EghtesadOnline: Sharif University of Technology and Tehran Municipality are jointly developing an ‘Innovation Zone’ in central Tehran to house startups and emerging technology firms.
The zone is built on 250 hectares that incorporates the prestigious center of higher learning and its Science and Technology Park to assist startups, knowledge-based firms and tech companies, ISNA reported.
Announced on Jan. 15, details of the project were made available by university officials in separate meetings with the press.
At the unveiling ceremony, guidelines were published to introduce the zone's advantages and investment potential to private firms, Financial Tribune reported.
To help boost the zone's status and effectiveness, agreements have been signed between Sorena Sattari, vice president for science and technology, Tehran Mayor Pirouz Hanachi and Sharif University.
In addition to motivating talented students to set up technology teams and introduce new business models, the Innovation Zone should be able to attract knowledge-based firms operating in and around Tehran, the director of Sharif Science and Technology Park said.
In a talk with the university’s in-house publication, Majid Dehbidipour said, “In light of the economic challenges the country is facing (due to the newUS sanctions) we need to tap into the vast potential of our young and talented entrepreneurs. With such potential our erudite generation can develop new business models and contribute to economic development.”
So far 450 startups have expressed interest in moving their offices to the zone.
As part of the project a ‘Tech Tower’ is being built in the zone. Dehbidipour said, “Currently under construction on 25,000 square meters of land, almost half the tower has been built.”
Named Tarasht Tech Tower, with 15 floors and 120 separate units, it should be ready for use by summer 2020, providing working space for at least 1,500 people.
Dehbidipour said besides the Innovation Zone, the university intends to build two more sites to expand its support for technology firms. “The other sites will be based in Tehran District 22 and Qods County on the western flank of the capital.”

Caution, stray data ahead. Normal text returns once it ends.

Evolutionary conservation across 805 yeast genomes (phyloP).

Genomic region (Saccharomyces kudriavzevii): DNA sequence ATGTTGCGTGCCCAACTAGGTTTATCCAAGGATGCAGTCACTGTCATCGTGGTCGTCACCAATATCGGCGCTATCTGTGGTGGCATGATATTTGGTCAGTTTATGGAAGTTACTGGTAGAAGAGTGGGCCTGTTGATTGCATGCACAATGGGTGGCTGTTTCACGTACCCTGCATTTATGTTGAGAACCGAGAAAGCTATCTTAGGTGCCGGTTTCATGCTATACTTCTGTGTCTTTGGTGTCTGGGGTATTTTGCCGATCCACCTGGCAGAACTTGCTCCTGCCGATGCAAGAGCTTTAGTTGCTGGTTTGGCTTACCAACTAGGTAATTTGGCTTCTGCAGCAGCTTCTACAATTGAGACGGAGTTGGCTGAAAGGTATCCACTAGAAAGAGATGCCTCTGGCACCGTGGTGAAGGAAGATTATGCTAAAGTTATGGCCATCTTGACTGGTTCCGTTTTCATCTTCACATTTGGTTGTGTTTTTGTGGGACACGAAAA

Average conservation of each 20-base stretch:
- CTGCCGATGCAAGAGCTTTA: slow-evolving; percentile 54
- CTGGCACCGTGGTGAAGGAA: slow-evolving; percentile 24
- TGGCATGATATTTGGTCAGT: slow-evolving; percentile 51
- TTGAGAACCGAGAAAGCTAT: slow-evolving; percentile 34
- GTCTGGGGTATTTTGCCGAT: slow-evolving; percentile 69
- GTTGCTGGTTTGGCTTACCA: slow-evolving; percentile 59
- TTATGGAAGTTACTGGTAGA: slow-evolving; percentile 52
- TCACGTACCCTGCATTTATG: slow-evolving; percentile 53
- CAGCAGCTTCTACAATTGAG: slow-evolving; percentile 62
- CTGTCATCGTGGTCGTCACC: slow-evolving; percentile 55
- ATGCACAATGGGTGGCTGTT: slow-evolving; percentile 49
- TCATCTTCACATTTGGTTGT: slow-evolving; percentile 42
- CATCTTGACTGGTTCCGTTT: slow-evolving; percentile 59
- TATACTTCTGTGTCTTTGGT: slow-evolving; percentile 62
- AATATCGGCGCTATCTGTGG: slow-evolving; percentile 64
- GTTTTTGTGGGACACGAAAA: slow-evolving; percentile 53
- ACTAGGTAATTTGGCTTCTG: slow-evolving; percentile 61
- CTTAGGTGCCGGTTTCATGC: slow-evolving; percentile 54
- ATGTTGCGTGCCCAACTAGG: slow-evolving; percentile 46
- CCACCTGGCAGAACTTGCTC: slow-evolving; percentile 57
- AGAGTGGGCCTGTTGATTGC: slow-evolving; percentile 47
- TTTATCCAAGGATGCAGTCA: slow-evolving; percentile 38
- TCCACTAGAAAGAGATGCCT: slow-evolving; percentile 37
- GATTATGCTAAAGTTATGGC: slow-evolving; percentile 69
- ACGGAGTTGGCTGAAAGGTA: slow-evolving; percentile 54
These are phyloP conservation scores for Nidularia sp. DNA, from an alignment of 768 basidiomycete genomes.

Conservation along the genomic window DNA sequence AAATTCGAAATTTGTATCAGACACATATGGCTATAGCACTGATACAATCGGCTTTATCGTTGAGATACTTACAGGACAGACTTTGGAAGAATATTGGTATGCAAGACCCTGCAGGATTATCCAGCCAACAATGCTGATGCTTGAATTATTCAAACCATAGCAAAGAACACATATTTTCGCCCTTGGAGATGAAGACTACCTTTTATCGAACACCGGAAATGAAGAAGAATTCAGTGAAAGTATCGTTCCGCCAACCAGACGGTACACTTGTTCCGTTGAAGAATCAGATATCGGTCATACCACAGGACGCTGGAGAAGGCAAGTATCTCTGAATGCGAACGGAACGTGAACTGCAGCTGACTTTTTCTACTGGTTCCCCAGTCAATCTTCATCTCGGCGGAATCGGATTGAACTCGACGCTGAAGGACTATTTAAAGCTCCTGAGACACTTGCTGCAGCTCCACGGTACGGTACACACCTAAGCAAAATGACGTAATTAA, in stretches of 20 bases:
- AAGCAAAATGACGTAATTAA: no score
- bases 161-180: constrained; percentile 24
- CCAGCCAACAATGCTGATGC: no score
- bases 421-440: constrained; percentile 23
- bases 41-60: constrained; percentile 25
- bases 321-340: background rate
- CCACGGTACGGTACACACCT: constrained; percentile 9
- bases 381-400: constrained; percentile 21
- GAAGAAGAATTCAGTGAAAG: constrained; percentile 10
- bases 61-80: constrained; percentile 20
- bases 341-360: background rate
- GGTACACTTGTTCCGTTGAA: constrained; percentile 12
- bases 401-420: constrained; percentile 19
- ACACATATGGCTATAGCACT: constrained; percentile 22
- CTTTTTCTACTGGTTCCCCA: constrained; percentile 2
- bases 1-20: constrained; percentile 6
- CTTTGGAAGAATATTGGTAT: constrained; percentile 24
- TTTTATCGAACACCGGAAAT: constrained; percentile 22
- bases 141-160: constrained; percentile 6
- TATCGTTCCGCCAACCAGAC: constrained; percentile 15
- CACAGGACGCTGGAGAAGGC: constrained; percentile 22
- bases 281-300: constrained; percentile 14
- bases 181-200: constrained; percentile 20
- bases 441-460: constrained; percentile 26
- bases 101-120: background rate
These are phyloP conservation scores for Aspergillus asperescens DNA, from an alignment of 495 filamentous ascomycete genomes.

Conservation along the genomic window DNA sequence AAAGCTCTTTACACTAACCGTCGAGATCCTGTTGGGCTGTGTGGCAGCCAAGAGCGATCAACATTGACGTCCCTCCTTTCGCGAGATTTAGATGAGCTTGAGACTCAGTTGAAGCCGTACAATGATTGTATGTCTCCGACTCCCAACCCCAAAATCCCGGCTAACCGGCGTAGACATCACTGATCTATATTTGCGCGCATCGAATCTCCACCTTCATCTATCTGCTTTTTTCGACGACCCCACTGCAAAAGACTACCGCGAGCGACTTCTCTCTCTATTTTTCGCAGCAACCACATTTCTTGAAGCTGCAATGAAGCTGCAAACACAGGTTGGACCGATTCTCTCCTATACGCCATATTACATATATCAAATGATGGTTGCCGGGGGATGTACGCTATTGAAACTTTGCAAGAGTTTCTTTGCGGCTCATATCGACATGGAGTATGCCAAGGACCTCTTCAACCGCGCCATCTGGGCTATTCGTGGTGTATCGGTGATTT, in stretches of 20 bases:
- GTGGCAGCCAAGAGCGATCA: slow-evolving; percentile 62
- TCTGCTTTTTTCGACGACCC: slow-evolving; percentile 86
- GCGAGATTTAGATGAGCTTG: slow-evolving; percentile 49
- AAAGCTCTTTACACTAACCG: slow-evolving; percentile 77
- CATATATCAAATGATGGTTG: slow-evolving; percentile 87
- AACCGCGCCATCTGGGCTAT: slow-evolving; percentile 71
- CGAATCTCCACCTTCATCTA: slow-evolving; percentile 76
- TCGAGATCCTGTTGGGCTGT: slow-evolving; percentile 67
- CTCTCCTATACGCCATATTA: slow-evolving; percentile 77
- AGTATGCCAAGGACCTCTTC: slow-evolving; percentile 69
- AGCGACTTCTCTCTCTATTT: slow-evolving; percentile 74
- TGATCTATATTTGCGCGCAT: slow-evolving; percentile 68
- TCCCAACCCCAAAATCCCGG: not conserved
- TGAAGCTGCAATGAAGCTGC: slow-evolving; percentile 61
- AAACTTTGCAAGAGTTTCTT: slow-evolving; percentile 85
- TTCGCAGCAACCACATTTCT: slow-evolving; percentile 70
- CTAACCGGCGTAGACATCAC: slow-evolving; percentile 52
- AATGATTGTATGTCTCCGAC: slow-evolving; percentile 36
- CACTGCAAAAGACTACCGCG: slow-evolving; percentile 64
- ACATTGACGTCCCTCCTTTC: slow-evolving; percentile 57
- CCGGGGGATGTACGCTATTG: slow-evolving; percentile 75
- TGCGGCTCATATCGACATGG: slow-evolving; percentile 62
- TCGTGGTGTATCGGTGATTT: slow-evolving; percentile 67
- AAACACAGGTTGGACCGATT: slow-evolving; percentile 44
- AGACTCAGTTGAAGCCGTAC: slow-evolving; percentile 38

President Hassan Rouhani and his men have boosted support for local technology firms and startups and launched projects similar to the Innovation Zone. However, many shortcomings exist that impede Iran’s move toward a technology-based economy.
Lack of physical infrastructure, poor financial and technical support, lack of backing for tech projects among policy and decision-makers and the scientific gulf in the educational system are key issues hindering national scientific efforts.
A deputy at the university, Mohammadreza Movahhedi, says that while investment in science and technology has increased in recent years, R&D is still far behind.
“Such innovation centers and startup accelerators can and will help address the issue to some extent.”
According to UNESCO, the ratio of R&D spending to GDP in Iran is a pitiful 0.4%. The government contributes 56% of the total investment in R& D, universities give 33% and the private sector 11%.
Because almost all prominent universities are state-owned, the lion’s share of investment comes from the government, directly or otherwise.
Supporting tech companies has been a priority of the Rouhani administration. Although concerted efforts are still underway, some results are visible. Knowledge-based firms and startups have shown impressive progress in a variety of sectors.